Charles A. Ferguson

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Charles Albert Ferguson (born July 6, 1921 in Philadelphia , † September 2, 1998 in Palo Alto ) was a linguist who last taught at Stanford University . He is considered to be one of the founders of sociolinguistics and is best known for his essay on diglossia (1959).


Charles Albert Ferguson was born in Philadelphia. He studied Oriental Studies at the University of Pennsylvania . He wrote his doctoral thesis, which he finished in 1945, on colloquial Bengali. After graduation, he worked at the Foreign Service Institute in Beirut from 1946 to 1955 . In the 1950s he taught at Harvard University and other colleges. He left Harvard in 1959 and founded the Center for Applied Linguistics in Washington, DC. After leaving the center in 1967, he founded what would later become the Department of Linguistics at Stanford University. In 1974 he was elected to the American Academy of Arts and Sciences .


Nation profiles

In Ferguson's sociolinguistics, a nation profile describes the various sociolects in a country. Languages ​​can generally be described according to their function in the communication process. The languages ​​are described in terms of expansion, status and function in the various companies.


Charles Ferguson (1968) divided languages in their development ( language development ) in 4 (successive) stages:

  1. No Graphization - A language that is not written.
  2. Graphization - A language with an orthography that is used regularly.
  3. Standardization - A language with an orthography that is accepted by (almost) all speakers. Here, a certain variety of a language becomes the norm.
  4. Modernization - A language with an orthography that is accepted by (almost) all speakers and whose translatability is guaranteed. This is primarily about expanding the lexicon of a language in order to be able to express modern concepts.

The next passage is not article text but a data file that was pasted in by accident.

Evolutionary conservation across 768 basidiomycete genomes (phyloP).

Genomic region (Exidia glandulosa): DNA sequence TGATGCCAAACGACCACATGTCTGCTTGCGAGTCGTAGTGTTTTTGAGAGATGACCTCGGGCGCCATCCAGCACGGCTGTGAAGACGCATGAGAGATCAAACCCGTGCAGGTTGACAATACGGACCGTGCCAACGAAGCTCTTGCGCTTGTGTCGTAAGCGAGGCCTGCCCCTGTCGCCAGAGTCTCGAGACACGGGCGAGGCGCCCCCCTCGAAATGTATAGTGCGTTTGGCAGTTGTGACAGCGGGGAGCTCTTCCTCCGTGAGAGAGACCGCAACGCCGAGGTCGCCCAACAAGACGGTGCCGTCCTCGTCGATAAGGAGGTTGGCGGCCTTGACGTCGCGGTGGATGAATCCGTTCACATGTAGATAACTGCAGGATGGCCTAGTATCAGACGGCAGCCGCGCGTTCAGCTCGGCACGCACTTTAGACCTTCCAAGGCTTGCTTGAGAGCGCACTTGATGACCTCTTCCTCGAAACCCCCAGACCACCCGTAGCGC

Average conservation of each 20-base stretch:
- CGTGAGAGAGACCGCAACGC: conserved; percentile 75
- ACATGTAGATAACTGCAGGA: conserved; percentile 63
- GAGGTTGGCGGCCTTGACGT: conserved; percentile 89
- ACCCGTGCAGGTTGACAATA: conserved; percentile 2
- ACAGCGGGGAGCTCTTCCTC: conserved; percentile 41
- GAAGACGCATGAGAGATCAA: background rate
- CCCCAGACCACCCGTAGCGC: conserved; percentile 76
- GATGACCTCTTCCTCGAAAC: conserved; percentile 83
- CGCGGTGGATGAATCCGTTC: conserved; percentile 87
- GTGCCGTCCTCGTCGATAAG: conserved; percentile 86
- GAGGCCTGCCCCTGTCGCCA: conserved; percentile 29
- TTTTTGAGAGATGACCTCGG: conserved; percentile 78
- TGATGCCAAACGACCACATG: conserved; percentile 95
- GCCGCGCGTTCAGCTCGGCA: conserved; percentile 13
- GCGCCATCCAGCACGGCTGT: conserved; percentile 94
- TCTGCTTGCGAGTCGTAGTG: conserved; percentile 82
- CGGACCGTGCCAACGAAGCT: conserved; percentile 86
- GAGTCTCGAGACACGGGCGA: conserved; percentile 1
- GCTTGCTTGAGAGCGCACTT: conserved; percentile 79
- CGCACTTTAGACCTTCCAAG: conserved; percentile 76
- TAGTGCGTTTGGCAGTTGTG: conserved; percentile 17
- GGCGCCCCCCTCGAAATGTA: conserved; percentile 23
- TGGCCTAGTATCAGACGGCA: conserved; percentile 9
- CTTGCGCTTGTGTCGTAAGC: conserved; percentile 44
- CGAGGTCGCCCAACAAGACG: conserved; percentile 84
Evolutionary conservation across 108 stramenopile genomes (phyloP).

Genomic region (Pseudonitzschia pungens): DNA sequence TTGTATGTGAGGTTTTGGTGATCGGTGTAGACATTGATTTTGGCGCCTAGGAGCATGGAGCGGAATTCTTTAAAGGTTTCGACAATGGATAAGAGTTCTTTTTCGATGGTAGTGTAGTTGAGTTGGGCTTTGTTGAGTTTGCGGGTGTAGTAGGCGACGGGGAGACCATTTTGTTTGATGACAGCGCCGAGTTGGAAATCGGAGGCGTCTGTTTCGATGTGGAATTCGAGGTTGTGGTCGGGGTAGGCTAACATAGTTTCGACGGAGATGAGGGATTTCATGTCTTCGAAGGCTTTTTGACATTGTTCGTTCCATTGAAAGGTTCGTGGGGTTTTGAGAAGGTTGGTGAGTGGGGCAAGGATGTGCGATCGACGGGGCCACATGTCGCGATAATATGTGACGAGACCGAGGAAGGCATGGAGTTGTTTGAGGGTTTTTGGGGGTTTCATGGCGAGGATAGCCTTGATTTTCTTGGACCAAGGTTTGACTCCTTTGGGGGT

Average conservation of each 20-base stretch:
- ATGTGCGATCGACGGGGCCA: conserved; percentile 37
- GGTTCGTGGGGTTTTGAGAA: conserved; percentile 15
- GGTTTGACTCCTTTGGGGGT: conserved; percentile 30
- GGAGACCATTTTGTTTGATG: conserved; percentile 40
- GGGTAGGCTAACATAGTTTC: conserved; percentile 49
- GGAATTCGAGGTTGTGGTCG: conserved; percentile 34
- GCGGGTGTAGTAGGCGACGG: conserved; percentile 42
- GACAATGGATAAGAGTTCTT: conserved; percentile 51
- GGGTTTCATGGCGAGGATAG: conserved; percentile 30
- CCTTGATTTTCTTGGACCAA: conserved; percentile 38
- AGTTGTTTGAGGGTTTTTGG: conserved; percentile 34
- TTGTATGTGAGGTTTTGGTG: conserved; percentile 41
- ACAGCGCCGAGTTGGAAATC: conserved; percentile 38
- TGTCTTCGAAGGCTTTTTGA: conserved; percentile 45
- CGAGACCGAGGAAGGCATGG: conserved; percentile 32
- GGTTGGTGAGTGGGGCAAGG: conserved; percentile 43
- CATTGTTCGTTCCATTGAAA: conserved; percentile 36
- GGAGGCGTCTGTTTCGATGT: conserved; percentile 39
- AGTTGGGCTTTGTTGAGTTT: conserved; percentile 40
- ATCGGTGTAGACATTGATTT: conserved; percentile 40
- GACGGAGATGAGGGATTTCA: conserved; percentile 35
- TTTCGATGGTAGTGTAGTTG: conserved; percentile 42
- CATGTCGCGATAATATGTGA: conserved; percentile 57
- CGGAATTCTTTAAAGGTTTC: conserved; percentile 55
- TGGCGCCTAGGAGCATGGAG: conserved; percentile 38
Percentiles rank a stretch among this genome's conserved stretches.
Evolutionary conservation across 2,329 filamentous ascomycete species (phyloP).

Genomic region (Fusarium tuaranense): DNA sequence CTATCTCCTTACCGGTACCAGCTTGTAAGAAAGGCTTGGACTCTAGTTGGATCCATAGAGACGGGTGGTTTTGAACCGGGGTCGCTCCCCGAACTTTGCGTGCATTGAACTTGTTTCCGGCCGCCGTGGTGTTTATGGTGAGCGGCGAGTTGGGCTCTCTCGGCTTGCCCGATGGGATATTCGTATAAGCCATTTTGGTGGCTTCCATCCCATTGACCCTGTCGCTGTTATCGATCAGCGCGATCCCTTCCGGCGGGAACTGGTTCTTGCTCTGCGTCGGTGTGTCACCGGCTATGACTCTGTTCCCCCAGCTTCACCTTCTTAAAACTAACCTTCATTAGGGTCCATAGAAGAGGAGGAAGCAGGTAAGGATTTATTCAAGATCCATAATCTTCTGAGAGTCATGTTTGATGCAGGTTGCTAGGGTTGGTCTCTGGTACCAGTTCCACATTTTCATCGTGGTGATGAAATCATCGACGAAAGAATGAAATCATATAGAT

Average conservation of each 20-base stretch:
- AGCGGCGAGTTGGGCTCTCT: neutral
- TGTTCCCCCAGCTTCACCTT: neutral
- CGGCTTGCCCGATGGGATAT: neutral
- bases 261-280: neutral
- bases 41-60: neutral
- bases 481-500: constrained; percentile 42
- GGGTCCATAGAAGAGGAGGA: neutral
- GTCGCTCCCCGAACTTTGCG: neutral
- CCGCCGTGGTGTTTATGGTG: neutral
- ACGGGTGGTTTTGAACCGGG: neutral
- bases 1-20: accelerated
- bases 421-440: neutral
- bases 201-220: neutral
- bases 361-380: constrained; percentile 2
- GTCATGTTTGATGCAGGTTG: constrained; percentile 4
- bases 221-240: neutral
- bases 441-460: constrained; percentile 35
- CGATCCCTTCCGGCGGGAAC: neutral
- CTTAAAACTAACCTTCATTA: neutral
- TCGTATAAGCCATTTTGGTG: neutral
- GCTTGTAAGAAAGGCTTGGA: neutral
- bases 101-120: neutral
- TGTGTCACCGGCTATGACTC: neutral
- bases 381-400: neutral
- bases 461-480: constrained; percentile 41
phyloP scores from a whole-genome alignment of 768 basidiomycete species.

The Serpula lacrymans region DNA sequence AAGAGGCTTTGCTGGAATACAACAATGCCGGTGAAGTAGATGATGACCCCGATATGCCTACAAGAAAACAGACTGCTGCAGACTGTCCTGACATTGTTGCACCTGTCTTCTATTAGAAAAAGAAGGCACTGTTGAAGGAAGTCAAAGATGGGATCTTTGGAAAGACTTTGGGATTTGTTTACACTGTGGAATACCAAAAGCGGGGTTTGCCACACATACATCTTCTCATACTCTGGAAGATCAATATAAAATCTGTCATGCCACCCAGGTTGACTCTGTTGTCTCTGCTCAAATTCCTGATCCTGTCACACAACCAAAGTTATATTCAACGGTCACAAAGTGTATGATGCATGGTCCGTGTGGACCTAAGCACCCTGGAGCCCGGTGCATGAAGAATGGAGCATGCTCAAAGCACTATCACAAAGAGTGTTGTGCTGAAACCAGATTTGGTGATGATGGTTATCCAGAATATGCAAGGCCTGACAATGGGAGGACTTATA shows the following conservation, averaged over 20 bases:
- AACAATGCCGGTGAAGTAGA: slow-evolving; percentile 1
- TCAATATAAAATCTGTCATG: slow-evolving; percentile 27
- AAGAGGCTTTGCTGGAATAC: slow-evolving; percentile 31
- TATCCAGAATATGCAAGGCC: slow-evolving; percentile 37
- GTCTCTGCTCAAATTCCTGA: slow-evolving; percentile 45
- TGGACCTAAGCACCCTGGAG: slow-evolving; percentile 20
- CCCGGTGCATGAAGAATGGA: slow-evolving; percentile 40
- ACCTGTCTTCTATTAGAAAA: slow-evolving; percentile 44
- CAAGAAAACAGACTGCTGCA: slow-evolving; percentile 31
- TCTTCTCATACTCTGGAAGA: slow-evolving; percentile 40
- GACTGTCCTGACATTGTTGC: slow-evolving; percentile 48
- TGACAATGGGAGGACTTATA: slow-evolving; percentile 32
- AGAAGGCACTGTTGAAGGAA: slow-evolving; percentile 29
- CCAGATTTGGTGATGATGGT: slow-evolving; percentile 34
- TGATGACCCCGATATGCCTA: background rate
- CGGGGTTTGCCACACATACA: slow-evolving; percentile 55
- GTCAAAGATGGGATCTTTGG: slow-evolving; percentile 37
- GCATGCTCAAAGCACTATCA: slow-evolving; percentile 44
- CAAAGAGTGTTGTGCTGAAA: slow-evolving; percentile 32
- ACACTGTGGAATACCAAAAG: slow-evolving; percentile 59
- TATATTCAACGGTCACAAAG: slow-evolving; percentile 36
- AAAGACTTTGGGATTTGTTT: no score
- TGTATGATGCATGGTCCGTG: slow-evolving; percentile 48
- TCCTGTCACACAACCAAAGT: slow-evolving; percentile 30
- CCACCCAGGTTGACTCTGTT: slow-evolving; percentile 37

Furthermore, Charles Ferguson (1966) divided the languages ​​of a nation into 3 categories:

  1. Major language (abbreviated Lmaj ) - A language spoken by at least 25% of the population of a nation or by at least 1 million speakers, or used as the language of instruction in cities.
  2. Minor language ( Lmin for short ) - A language spoken by at least 100,000 speakers or by at least 5% of the population of a nation.
  3. Language of special status (abbreviated Lspec ) - a language that does not meet any of the above qualifications and that is only used in a very specific context ( e.g. church languages).


  • Charles Ferguson, 1959: "Diglossia". Word 15, 325-340, ISSN  0043-7956 .
  • Charles Ferguson, 1966: “National sociolinguistic profile formulas”. In W. Bright: Sociolinguistics . 309-324.
  • Charles Ferguson, 1968: "Language development". In Fishman, Joshua A. & Charles A. Ferguson & Jyotirindra Das Gupta (eds.): Language Problems of Developing Nations . New York, London et al .: John Wiley & Sons. 27-36.

Individual evidence

  1. Thom Huebner: "Obituary Charles Albert Ferguson". Language in Society 28, 1999, 431-437.

Web links